Rep. Lynn Woolsey (D-CA) has reintroduced legislation that would create new record-keeping requirements for employers that hire independent contractors, and impose stricter penalties for misclassification. Notably, the Employee Misclassification Prevention Act (H.R. 3178) would amend the Fair Labor Standards Act (FLSA) to require employers to keep records on and notify workers of their employment or independent contractor classification and their right to challenge that classification. In addition, the measure would do the following:
- Establish certain employer recordkeeping requirements for non-employee workers. If no records required under the bill are maintained and preserved for a worker, he or she would be presumed to be an employee, subject to clear and convincing evidence to the contrary;
- Within six months of the bill’s enactment, require employers to notify their workers and independent contractors of their appropriate classification. Such notice must include a statement directing the worker to a Department of Labor (DOL) website established for the purpose of providing further information about the rights of employees under the law, in addition to the address and contact information for their local DOL office. Moreover, notices to non-employees must contain the following statement: “Your rights to wage, hour, and other labor protections depend upon your proper classification as an employee or non-employee. If you have any questions or concerns about how you have been classified or suspect that you may have been misclassified, contact the U.S. Department of Labor.”
- Prevent an employer from discriminating or retaliating against workers who exercise their rights under the bill;
- Impose civil penalties under the FLSA (up to $1,100 per employee for first offenders; $5,000 per employee for repeat or willful violations) on employers that misclassify employees as independent contractors;
- Allow the DOL and the Internal Revenue Service to share information on cases where employers misclassify workers;
- Direct the DOL to perform targeted audits focusing on employers in industries that frequently misclassify employees;
- Amend the Social Security Act to establish administrative penalties for misclassifying employees, or paying unreported wages to employees without proper recordkeeping, for unemployment compensation purposes;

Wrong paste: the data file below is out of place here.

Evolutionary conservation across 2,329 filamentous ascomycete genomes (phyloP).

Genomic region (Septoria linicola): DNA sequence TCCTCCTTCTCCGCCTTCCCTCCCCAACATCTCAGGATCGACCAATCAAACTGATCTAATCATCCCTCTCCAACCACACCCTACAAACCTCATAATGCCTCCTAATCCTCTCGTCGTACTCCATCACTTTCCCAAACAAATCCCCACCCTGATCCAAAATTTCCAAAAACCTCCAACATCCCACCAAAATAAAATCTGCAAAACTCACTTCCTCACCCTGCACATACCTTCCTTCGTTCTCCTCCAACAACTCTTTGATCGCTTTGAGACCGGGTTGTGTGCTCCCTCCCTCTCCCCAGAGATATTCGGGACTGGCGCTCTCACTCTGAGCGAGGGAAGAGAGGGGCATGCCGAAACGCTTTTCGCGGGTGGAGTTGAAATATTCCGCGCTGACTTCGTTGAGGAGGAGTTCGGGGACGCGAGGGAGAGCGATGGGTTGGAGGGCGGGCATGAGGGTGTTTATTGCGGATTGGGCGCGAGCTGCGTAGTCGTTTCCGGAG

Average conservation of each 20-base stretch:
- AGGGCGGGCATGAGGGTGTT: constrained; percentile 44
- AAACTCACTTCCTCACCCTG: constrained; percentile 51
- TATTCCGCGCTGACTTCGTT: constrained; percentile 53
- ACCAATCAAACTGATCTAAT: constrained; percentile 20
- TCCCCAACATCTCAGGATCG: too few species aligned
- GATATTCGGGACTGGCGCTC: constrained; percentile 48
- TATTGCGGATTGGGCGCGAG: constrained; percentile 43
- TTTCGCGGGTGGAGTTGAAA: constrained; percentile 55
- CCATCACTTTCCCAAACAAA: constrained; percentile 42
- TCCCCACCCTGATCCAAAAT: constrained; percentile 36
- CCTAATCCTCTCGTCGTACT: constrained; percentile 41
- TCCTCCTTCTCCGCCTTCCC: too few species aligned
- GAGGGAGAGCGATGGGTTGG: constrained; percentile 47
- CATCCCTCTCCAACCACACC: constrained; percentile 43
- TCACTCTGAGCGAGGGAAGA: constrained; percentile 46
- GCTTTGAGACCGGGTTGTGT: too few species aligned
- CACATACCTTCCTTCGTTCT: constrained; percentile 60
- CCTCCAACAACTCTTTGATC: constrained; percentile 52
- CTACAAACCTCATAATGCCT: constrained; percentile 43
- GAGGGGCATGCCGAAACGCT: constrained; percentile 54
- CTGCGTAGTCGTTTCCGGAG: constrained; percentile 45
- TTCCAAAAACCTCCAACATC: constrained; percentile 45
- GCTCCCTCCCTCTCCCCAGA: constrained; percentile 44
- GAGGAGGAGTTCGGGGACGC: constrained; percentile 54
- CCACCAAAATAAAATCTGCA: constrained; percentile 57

- Mandate state unemployment insurance agencies to conduct audits to identify employers who are misclassifying employees;
- Track and monitor states’ effectiveness in identifying employers who misclassify employees.
According to a press release issued by Rep. Woolsey’s office, approximately 10 million U.S. workers are identified as independent contractors, and DOL estimates up to 30 percent of U.S. companies misclassify their employees. The bill was also included among recommendations sent by the Democratic Members of the House Committee on Education and the Workforce to the Joint Committee on Deficit Reduction, the “Super Committee”.
In a statement, bill co-sponsor Rep. George Miller (D-CA) added:
Misclassification is fundamentally unfair to our nation’s law-abiding employers, and unfair to the countless workers who are unlawfully stripped of basic protections like minimum wage, overtime, and the right to organize. Strengthening the law to prevent misclassification will level the playing field for those that follow the law and help to close an estimated $54 billion federal tax gap resulting from this illegal activity.
A similar bill – the Payroll Fraud Prevention Act (S. 770) – was introduced in the Senate in April. In addition, last July the House Subcommittee on Workforce Protections held a hearing on whether the FLSA needs to be revised to address worker misclassification, among other related issues. On the regulatory front, the DOL’s Wage and Hour Division (WHD) intends to develop a proposed rule that would update the recordkeeping regulation issued under the FLSA to “promote greater levels of compliance by employers, to enhance awareness among workers of their status as employees or independent contractors and employee rights and entitlements to minimum wage and overtime pay, and to facilitate DOL enforcement.” During a web chat to discuss the WHD’s regulatory agenda, WHD Deputy Administrator Nancy Leppink claimed that this proposal is still under development.